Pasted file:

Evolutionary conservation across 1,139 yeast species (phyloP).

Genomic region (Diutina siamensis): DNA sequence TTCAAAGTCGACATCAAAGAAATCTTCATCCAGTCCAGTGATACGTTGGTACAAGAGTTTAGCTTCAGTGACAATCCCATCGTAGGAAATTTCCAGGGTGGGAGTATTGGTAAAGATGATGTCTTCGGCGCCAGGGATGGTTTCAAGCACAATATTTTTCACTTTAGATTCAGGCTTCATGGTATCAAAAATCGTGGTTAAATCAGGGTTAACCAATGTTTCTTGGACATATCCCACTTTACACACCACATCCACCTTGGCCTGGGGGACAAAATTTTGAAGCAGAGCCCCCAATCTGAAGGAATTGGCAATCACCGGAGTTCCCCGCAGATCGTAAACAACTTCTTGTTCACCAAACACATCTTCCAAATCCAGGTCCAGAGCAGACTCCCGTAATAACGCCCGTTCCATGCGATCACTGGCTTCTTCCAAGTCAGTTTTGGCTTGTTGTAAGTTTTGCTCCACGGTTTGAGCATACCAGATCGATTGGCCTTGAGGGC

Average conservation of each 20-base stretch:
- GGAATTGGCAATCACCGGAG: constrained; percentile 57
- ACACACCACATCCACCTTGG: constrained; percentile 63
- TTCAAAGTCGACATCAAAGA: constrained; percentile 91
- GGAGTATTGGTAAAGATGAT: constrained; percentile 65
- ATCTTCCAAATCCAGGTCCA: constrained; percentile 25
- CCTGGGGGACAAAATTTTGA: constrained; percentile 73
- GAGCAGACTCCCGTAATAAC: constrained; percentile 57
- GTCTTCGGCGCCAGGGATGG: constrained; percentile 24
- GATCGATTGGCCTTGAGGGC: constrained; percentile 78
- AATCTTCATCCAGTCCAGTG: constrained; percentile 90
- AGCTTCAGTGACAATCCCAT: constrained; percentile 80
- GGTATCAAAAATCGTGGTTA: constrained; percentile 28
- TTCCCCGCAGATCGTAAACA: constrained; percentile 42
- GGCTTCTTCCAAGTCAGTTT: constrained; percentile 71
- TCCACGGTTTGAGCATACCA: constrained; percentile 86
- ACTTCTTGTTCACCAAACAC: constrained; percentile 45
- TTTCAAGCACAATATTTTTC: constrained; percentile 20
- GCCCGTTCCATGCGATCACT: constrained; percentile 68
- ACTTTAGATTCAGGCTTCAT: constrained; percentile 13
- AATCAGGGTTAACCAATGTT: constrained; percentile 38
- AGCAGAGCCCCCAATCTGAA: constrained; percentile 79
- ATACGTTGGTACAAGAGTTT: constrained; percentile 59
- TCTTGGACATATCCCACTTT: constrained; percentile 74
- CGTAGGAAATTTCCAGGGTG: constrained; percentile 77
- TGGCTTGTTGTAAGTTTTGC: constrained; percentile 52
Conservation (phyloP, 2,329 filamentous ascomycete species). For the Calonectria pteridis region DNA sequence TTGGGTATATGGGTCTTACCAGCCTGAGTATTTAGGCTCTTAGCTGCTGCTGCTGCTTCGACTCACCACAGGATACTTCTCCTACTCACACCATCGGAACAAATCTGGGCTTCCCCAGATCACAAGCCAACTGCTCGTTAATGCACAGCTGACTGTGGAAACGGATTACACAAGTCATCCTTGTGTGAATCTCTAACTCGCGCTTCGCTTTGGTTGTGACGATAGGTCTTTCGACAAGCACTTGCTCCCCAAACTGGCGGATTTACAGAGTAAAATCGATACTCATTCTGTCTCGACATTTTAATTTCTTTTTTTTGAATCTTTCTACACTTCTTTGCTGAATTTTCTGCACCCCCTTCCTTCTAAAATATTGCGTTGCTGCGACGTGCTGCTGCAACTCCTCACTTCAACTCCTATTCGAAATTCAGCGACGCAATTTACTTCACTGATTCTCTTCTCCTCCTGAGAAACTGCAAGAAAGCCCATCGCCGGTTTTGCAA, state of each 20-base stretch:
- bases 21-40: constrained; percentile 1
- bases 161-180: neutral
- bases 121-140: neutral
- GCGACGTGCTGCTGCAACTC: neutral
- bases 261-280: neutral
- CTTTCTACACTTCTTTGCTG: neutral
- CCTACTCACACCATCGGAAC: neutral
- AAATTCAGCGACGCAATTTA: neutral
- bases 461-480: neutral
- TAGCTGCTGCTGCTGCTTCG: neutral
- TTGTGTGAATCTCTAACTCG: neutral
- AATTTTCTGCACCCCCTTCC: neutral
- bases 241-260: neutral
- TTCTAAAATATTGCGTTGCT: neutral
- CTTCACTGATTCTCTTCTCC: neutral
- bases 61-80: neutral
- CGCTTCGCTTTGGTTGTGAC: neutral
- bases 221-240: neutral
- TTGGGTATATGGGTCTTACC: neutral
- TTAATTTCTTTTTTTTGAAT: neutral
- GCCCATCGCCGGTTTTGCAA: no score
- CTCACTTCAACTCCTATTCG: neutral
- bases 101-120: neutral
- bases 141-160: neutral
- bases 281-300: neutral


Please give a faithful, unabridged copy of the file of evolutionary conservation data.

Evolutionary conservation across 1,139 yeast species (phyloP).

Genomic region (Diutina siamensis): DNA sequence TTCAAAGTCGACATCAAAGAAATCTTCATCCAGTCCAGTGATACGTTGGTACAAGAGTTTAGCTTCAGTGACAATCCCATCGTAGGAAATTTCCAGGGTGGGAGTATTGGTAAAGATGATGTCTTCGGCGCCAGGGATGGTTTCAAGCACAATATTTTTCACTTTAGATTCAGGCTTCATGGTATCAAAAATCGTGGTTAAATCAGGGTTAACCAATGTTTCTTGGACATATCCCACTTTACACACCACATCCACCTTGGCCTGGGGGACAAAATTTTGAAGCAGAGCCCCCAATCTGAAGGAATTGGCAATCACCGGAGTTCCCCGCAGATCGTAAACAACTTCTTGTTCACCAAACACATCTTCCAAATCCAGGTCCAGAGCAGACTCCCGTAATAACGCCCGTTCCATGCGATCACTGGCTTCTTCCAAGTCAGTTTTGGCTTGTTGTAAGTTTTGCTCCACGGTTTGAGCATACCAGATCGATTGGCCTTGAGGGC

Average conservation of each 20-base stretch:
- GGAATTGGCAATCACCGGAG: constrained; percentile 57
- ACACACCACATCCACCTTGG: constrained; percentile 63
- TTCAAAGTCGACATCAAAGA: constrained; percentile 91
- GGAGTATTGGTAAAGATGAT: constrained; percentile 65
- ATCTTCCAAATCCAGGTCCA: constrained; percentile 25
- CCTGGGGGACAAAATTTTGA: constrained; percentile 73
- GAGCAGACTCCCGTAATAAC: constrained; percentile 57
- GTCTTCGGCGCCAGGGATGG: constrained; percentile 24
- GATCGATTGGCCTTGAGGGC: constrained; percentile 78
- AATCTTCATCCAGTCCAGTG: constrained; percentile 90
- AGCTTCAGTGACAATCCCAT: constrained; percentile 80
- GGTATCAAAAATCGTGGTTA: constrained; percentile 28
- TTCCCCGCAGATCGTAAACA: constrained; percentile 42
- GGCTTCTTCCAAGTCAGTTT: constrained; percentile 71
- TCCACGGTTTGAGCATACCA: constrained; percentile 86
- ACTTCTTGTTCACCAAACAC: constrained; percentile 45
- TTTCAAGCACAATATTTTTC: constrained; percentile 20
- GCCCGTTCCATGCGATCACT: constrained; percentile 68
- ACTTTAGATTCAGGCTTCAT: constrained; percentile 13
- AATCAGGGTTAACCAATGTT: constrained; percentile 38
- AGCAGAGCCCCCAATCTGAA: constrained; percentile 79
- ATACGTTGGTACAAGAGTTT: constrained; percentile 59
- TCTTGGACATATCCCACTTT: constrained; percentile 74
- CGTAGGAAATTTCCAGGGTG: constrained; percentile 77
- TGGCTTGTTGTAAGTTTTGC: constrained; percentile 52
Conservation (phyloP, 2,329 filamentous ascomycete species). For the Calonectria pteridis region DNA sequence TTGGGTATATGGGTCTTACCAGCCTGAGTATTTAGGCTCTTAGCTGCTGCTGCTGCTTCGACTCACCACAGGATACTTCTCCTACTCACACCATCGGAACAAATCTGGGCTTCCCCAGATCACAAGCCAACTGCTCGTTAATGCACAGCTGACTGTGGAAACGGATTACACAAGTCATCCTTGTGTGAATCTCTAACTCGCGCTTCGCTTTGGTTGTGACGATAGGTCTTTCGACAAGCACTTGCTCCCCAAACTGGCGGATTTACAGAGTAAAATCGATACTCATTCTGTCTCGACATTTTAATTTCTTTTTTTTGAATCTTTCTACACTTCTTTGCTGAATTTTCTGCACCCCCTTCCTTCTAAAATATTGCGTTGCTGCGACGTGCTGCTGCAACTCCTCACTTCAACTCCTATTCGAAATTCAGCGACGCAATTTACTTCACTGATTCTCTTCTCCTCCTGAGAAACTGCAAGAAAGCCCATCGCCGGTTTTGCAA, state of each 20-base stretch:
- bases 21-40: constrained; percentile 1
- bases 161-180: neutral
- bases 121-140: neutral
- GCGACGTGCTGCTGCAACTC: neutral
- bases 261-280: neutral
- CTTTCTACACTTCTTTGCTG: neutral
- CCTACTCACACCATCGGAAC: neutral
- AAATTCAGCGACGCAATTTA: neutral
- bases 461-480: neutral
- TAGCTGCTGCTGCTGCTTCG: neutral
- TTGTGTGAATCTCTAACTCG: neutral
- AATTTTCTGCACCCCCTTCC: neutral
- bases 241-260: neutral
- TTCTAAAATATTGCGTTGCT: neutral
- CTTCACTGATTCTCTTCTCC: neutral
- bases 61-80: neutral
- CGCTTCGCTTTGGTTGTGAC: neutral
- bases 221-240: neutral
- TTGGGTATATGGGTCTTACC: neutral
- TTAATTTCTTTTTTTTGAAT: neutral
- GCCCATCGCCGGTTTTGCAA: no score
- CTCACTTCAACTCCTATTCG: neutral
- bases 101-120: neutral
- bases 141-160: neutral
- bases 281-300: neutral